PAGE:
Here’s some news for the folks at National Public Radio. Everybody’s nervous about Muslims on planes. Why? Because Muslims blow stuff up. Not all Muslims, of course. Not even a large percentage of Muslims. But enough Muslims all over the world to make any reasonable person take note. Even the large majority of peaceful Muslims must look at one another in airport lines and think, “By Allah, I hope he’s not one of those crazy men who blow stuff up.” It’s unpleasant. We’d all prefer it were different. But the world is as it is, not as we might wish it to be.
I mention this, of course, because the consistently left-of-center NPR has set off a furor by terminating the contract of news analyst Juan Williams. In a Fox News television conversation with Bill O’Reilly, Williams, who’s black, remarked, “Look, Bill, I’m not a bigot. You know the kind of books I’ve written about the civil rights movement in this country. But when I get on the plane, I got to tell you, if I see people who are in Muslim garb and I think, you know, they are identifying themselves first and foremost as Muslims, I get worried. I get nervous.” So upset were NPR’s sachems by this bluff honesty—something they may normally avoid by listening to NPR—they told Williams he was fired, presumably in the same dreary, somnambulant tones with which their announcers attempt to lull listeners into an ideological trance state.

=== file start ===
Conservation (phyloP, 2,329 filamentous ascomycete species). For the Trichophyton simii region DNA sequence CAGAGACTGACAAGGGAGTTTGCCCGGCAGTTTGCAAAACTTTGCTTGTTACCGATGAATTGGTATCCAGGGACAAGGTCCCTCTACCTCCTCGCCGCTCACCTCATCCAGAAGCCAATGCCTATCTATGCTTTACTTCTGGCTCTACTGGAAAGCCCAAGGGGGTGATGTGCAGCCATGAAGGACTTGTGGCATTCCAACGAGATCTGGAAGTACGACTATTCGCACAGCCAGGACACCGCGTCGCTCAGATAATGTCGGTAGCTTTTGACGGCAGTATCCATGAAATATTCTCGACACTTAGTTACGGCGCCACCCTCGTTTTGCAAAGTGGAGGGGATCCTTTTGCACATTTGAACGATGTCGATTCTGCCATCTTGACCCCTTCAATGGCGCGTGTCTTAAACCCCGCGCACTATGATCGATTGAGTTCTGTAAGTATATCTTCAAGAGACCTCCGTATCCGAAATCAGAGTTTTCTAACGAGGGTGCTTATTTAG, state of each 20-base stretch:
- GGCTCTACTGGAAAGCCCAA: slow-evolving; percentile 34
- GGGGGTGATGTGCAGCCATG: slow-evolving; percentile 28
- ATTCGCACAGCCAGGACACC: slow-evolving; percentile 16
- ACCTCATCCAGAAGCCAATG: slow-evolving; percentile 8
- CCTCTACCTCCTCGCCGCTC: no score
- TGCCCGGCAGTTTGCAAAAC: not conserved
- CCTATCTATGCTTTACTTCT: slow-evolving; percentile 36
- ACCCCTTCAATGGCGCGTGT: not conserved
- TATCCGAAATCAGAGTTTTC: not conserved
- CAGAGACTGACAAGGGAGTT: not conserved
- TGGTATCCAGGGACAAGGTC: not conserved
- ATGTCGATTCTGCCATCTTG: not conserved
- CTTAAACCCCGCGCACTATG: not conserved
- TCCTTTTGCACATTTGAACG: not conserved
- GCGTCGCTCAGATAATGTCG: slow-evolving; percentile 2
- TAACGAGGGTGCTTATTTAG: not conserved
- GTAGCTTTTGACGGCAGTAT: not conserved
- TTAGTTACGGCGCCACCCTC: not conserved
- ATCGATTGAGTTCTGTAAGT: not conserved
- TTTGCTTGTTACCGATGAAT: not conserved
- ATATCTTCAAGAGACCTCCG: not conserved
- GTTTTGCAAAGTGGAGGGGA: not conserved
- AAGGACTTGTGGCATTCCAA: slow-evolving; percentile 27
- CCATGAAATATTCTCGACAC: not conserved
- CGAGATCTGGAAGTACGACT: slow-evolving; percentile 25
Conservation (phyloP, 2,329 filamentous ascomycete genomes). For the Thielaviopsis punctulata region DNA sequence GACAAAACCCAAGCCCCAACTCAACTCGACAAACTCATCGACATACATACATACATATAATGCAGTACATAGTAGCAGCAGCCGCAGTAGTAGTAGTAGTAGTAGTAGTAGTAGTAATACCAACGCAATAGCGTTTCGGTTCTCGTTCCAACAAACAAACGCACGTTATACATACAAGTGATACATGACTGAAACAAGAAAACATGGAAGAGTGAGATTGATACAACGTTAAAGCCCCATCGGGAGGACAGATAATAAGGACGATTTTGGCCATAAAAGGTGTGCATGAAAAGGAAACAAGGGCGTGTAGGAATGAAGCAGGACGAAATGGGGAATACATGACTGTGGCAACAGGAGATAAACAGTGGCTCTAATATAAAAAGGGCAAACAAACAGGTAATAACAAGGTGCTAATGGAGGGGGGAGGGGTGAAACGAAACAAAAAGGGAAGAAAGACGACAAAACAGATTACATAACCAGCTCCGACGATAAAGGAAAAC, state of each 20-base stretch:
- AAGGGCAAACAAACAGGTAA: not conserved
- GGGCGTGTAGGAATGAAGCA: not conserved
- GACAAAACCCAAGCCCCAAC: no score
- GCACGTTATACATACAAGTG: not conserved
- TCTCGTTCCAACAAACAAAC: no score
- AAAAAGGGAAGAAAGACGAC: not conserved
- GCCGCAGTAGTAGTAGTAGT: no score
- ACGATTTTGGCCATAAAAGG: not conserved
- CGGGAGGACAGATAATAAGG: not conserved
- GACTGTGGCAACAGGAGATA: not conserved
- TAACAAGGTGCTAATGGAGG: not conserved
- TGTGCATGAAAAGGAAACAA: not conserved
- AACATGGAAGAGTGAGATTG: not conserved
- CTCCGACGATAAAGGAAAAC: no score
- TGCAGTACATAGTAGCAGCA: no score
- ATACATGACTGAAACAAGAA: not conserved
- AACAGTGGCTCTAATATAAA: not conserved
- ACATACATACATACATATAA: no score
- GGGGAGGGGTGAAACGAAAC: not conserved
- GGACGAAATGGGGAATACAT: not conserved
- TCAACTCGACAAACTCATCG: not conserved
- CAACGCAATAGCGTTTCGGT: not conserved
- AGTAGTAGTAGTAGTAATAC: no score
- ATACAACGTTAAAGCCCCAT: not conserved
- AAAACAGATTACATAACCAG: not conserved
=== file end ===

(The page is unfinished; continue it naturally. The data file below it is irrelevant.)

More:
NPR news executives—who also get nervous when they see Muslims on planes—have reportedly been nursing a grudge against Williams because of his frequent Fox News appearances. A moderate liberal who exudes thoughtful decency, Williams generally provides reasoned opposition to O’Reilly, Charles Krauthammer, and other conservative Fox pundits. This habit of engaging in polite debate with those of differing opinions was apparently enough to put an NPR target on Williams’ back. The Muslim remarks provided the excuse to open fire.
But also, in attempting to ban the obvious truth from its airwaves, NPR is subscribing to the madcap illogic of its fellow left-wingers. So desperate are leftists to deny that their multicultural paradigm collapsed with the Twin Towers of the World Trade Center, they are embracing a panicky and dishonest category error: they are determined to treat Islam as if it were a race rather than a system of ideas. To hate a person for his race is despicable because it denies him his humanity. To reject a system of ideas, however, is well within the prerogatives of decency. One may “unfriend” Communists, say, or Nazis, without in any way being disrespectful to Cubans or Germans. Ideas matter, and some are right and some are wrong.
Whether Islam is in itself a hateful system is a fair subject for discussion, but it is beyond argument that a sizable, vociferous, and culturally aggressive group of Muslims have embraced a version of Islam that is hateful indeed: violent, imperialistic, and oppressive beyond belief. That the majority of Muslims do not agree with these extremists may well be true, but it’s hard to tell who’s who before the bomb goes off.
Williams’s remarks were not only an honest expression of reasonable human concern at the real state of the world, they were also part of a debate that must be had if the West is to defend itself from aggressive fanatics. Everyone agrees with him, whether they admit it or not. Silence and censorship will not make the truth go away.